The phage surface display technology is a useful tool to screen and to extend the spectrum of metal-binding protein structures provided by nature. The directed evolution approach allows identifying specific peptide ligands for metals that are less abundant in the biosphere. Such peptides are attractive molecules in resource technology. For example, gallium-binding peptides could be applied to recover gallium from low concentrated industrial wastewater. In this study, we investigated the affinity and selectivity of five bacteriophage clones displaying different gallium-binding peptides towards gallium and arsenic in independent biosorption experiments. The displayed peptides were highly selective towards Ga3+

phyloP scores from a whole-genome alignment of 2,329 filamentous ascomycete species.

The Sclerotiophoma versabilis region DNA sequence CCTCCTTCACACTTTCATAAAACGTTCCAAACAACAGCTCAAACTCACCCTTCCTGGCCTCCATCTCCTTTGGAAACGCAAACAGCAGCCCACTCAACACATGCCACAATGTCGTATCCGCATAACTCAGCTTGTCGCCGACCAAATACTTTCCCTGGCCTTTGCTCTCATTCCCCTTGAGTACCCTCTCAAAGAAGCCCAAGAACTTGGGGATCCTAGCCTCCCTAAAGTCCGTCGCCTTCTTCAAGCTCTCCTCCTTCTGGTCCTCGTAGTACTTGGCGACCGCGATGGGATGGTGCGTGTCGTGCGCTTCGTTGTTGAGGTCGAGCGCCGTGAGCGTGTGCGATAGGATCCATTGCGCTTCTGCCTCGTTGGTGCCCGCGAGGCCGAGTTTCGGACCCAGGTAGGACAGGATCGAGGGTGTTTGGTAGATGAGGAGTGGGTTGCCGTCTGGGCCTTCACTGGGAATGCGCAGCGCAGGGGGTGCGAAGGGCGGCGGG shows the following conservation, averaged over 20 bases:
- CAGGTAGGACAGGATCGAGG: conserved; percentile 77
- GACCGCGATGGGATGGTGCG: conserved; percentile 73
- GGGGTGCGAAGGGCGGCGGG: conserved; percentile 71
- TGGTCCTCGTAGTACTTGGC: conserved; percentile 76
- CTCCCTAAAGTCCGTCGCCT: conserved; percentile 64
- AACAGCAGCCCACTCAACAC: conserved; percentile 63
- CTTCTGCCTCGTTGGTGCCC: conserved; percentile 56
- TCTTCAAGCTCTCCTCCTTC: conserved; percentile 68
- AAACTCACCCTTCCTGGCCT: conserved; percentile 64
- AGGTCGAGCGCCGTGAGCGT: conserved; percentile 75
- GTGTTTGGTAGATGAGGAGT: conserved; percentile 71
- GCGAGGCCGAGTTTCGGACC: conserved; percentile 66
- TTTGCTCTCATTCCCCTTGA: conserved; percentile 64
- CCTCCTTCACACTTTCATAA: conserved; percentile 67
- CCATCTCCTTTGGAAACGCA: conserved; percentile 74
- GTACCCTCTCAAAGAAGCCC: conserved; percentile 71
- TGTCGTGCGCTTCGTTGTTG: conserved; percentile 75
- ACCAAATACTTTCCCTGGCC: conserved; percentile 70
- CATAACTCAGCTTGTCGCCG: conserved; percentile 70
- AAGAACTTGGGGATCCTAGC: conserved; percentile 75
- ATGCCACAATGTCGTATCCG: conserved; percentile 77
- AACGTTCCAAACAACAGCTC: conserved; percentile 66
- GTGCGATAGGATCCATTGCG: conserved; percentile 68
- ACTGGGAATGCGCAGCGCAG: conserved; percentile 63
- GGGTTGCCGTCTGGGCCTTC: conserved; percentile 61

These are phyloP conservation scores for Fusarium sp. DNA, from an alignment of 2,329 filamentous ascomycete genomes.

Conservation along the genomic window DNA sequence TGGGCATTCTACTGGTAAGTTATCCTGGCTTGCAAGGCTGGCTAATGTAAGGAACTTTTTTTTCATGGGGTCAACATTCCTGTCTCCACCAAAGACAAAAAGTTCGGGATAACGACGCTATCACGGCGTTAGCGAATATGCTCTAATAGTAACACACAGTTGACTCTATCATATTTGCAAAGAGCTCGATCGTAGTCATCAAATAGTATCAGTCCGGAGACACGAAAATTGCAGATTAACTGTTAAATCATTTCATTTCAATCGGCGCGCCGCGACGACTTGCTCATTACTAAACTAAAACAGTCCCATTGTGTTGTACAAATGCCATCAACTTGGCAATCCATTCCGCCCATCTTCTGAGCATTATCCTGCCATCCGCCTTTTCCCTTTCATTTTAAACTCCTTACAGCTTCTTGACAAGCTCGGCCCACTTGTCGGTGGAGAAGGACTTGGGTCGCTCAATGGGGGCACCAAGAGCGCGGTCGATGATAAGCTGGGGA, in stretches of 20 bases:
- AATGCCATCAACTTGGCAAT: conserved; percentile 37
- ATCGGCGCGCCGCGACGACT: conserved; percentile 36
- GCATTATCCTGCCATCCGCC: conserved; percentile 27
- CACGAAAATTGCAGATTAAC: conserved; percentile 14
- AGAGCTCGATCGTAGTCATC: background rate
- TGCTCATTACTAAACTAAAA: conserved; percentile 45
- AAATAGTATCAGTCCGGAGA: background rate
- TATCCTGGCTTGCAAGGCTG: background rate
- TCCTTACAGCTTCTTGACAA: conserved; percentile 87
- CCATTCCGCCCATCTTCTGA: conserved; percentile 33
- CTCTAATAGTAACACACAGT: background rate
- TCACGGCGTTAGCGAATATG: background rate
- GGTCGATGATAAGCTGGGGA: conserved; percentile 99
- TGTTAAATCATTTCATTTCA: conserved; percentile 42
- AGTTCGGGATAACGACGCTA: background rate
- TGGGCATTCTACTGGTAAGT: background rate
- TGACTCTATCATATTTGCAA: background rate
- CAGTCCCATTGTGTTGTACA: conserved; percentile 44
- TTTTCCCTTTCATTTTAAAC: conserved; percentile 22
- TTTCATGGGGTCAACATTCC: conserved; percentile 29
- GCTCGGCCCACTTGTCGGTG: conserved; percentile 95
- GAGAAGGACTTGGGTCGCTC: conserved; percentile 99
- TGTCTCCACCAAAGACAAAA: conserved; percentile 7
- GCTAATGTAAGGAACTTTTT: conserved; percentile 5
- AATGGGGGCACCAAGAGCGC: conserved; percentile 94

whereby long linear peptides showed a lower affinity and specificity than those with a more rigid structure. Cysteine scanning was performed to determine the relationship between secondary peptide structure and gallium sorption. By site-directed mutagenesis, the amino acids of a preselected peptide sequence are systematically replaced by cysteines. The resulting disulphide bridge considerably reduces the flexibility of linear peptides. Subsequent biosorption experiments carried out with the mutants obtained from cysteine scanning demonstrated, depending on the position of the cysteines in the peptide, either a considerable increase in the affinity of gallium compared to arsenic or an increase in the affinity for arsenic compared to gallium. This study shows the impressive effect on peptide–target interaction based on peptide structure and amino acid position and composition via the newly established systematic cysteine scanning approach.
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